“Marine VHF radio refers to the radio frequency range between 156 and 174 MHz, inclusive. The “VHF” signifies the very high frequency of the range. In the official language of the International Telecommunication Union the band is called the VHF maritime mobile band. In some countries additional channels are used, such as[1] the L and F channels for leisure and fishing vessels in the Nordic countries (at 155.5–155.825 MHz).

Marine VHF radio equipment is installed on all large ships and most seagoing small craft. It is also used, with slightly different regulation, on rivers and lakes. It is used for a wide variety of purposes, including summoning rescue services and communicating with harbours, locks, bridges and marinas.

A marine VHF set is a combined transmitter and receiver and only operates on standard, international frequencies known as channels. Channel 16 (156.8 MHz) is the international calling and distress channel. Transmission power ranges between 1 and 25 watts, giving a maximum range of up to about 60 nautical miles (111 km) between aerials mounted on tall ships and hills, and 5 nautical miles (9 km; 6 mi) between aerials mounted on small boats at sea level.[2] Frequency modulation (FM) is used, with vertical polarization, meaning that antennas have to be vertical in order to have good reception.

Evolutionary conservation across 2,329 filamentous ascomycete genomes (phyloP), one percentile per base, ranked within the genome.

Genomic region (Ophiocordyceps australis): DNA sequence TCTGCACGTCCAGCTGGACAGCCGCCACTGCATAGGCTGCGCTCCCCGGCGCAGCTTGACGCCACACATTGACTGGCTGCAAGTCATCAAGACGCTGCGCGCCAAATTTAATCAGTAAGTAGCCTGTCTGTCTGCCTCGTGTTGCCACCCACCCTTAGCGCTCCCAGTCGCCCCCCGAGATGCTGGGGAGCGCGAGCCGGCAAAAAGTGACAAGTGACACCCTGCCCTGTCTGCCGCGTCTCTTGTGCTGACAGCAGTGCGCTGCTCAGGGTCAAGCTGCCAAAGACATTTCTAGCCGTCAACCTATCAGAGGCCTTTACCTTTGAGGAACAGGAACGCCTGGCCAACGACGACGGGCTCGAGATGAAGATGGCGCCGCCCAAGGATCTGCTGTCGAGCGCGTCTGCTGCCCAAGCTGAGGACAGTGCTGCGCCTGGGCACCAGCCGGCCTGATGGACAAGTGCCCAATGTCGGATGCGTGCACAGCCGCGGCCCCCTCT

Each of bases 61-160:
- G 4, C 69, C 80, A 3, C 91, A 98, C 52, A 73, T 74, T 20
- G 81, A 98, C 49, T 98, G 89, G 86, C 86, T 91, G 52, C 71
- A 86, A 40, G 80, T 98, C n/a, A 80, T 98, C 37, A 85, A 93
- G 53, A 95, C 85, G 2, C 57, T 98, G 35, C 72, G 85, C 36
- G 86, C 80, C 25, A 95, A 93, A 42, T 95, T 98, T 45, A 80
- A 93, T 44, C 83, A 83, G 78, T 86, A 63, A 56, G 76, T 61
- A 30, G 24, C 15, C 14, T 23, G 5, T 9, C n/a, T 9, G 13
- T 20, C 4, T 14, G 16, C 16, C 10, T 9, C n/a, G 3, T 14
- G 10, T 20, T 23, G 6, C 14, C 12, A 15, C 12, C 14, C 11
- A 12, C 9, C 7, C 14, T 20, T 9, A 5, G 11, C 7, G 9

Modern-day marine VHF radios offer not only basic transmit and receive capabilities. Permanently mounted marine VHF radios on seagoing vessels are required to have certification of some level of “Digital Selective Calling” (DSC) capability, to allow a distress signal to be sent with a single button press.

Marine VHF mostly uses “simplex” transmission, where communication can only take place in one direction at a time. A transmit button on the set or microphone determines whether it is operating as a transmitter or a receiver. Some channels, however, are “duplex” transmission channels where communication can take place in both directions simultaneously when the equipment on both ends allow it (full duplex), otherwise “semi-duplex” is used.[2] Each duplex channel has two frequency assignments. Duplex channels can be used to place calls on the public telephone system for a fee via a marine operator. When full duplex is used, the call is similar to one using a mobile phone or landline. When semi-duplex is used, voice is only carried one way at a time and the party on the boat must press the transmit button only when speaking. This facility is still available in some areas, though its use has largely died out with the advent of mobile and satellite phones. Marine VHF radios can also receive weather radio broadcasts, where they are available.”